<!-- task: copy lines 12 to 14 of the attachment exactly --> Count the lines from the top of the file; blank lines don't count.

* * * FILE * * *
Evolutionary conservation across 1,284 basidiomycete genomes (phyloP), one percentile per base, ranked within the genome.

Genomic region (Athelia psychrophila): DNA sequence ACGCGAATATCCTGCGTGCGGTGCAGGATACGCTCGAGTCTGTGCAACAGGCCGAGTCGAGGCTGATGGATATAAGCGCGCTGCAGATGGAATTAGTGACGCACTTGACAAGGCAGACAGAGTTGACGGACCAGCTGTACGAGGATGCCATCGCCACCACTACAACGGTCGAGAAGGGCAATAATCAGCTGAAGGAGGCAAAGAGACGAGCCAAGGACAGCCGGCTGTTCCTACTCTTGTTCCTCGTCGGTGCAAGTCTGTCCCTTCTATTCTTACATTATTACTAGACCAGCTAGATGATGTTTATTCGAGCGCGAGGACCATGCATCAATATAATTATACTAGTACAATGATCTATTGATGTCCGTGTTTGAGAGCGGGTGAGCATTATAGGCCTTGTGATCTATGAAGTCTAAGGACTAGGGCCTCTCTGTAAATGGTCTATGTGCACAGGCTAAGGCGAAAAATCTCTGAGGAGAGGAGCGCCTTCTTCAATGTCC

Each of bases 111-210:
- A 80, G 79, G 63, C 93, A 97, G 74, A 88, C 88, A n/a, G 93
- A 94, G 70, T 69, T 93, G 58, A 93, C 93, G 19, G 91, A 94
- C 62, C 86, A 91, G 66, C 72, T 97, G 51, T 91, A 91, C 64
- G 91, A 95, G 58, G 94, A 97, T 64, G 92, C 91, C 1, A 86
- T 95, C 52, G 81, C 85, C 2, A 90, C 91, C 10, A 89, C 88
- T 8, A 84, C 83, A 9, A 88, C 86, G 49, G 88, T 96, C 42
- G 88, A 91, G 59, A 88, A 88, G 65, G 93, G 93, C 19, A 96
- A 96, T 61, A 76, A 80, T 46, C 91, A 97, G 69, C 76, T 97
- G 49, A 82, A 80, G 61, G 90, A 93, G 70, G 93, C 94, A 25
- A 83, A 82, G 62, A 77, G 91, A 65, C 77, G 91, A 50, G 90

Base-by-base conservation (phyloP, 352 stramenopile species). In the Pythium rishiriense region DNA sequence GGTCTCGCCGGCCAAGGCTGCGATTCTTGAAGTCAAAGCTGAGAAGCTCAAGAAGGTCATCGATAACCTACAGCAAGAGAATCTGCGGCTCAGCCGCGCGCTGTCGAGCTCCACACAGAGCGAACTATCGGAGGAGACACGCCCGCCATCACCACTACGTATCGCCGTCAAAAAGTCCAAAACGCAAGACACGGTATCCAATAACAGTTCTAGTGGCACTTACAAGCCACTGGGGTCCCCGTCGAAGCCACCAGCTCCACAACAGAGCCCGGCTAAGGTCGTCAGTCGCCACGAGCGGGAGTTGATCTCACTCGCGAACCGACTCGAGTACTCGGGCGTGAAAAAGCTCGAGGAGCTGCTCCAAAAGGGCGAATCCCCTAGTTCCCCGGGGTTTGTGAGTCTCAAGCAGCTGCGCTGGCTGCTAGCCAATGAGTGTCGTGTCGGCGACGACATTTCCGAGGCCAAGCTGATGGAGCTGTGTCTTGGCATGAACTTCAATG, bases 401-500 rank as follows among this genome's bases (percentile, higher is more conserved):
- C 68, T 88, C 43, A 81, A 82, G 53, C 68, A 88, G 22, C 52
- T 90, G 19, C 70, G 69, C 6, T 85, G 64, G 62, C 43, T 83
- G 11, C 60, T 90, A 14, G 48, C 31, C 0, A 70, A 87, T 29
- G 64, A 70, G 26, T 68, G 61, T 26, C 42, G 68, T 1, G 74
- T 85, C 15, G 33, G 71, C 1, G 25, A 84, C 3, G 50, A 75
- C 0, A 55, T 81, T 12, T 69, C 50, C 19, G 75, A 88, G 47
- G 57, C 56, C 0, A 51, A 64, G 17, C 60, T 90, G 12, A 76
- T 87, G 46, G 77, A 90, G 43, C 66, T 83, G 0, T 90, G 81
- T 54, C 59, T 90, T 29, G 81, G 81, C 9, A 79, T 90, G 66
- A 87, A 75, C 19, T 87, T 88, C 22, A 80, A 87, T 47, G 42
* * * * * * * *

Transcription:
- G 49, A 82, A 80, G 61, G 90, A 93, G 70, G 93, C 94, A 25
- A 83, A 82, G 62, A 77, G 91, A 65, C 77, G 91, A 50, G 90

Base-by-base conservation (phyloP, 352 stramenopile species). In the Pythium rishiriense region DNA sequence GGTCTCGCCGGCCAAGGCTGCGATTCTTGAAGTCAAAGCTGAGAAGCTCAAGAAGGTCATCGATAACCTACAGCAAGAGAATCTGCGGCTCAGCCGCGCGCTGTCGAGCTCCACACAGAGCGAACTATCGGAGGAGACACGCCCGCCATCACCACTACGTATCGCCGTCAAAAAGTCCAAAACGCAAGACACGGTATCCAATAACAGTTCTAGTGGCACTTACAAGCCACTGGGGTCCCCGTCGAAGCCACCAGCTCCACAACAGAGCCCGGCTAAGGTCGTCAGTCGCCACGAGCGGGAGTTGATCTCACTCGCGAACCGACTCGAGTACTCGGGCGTGAAAAAGCTCGAGGAGCTGCTCCAAAAGGGCGAATCCCCTAGTTCCCCGGGGTTTGTGAGTCTCAAGCAGCTGCGCTGGCTGCTAGCCAATGAGTGTCGTGTCGGCGACGACATTTCCGAGGCCAAGCTGATGGAGCTGTGTCTTGGCATGAACTTCAATG, bases 401-500 rank as follows among this genome's bases (percentile, higher is more conserved):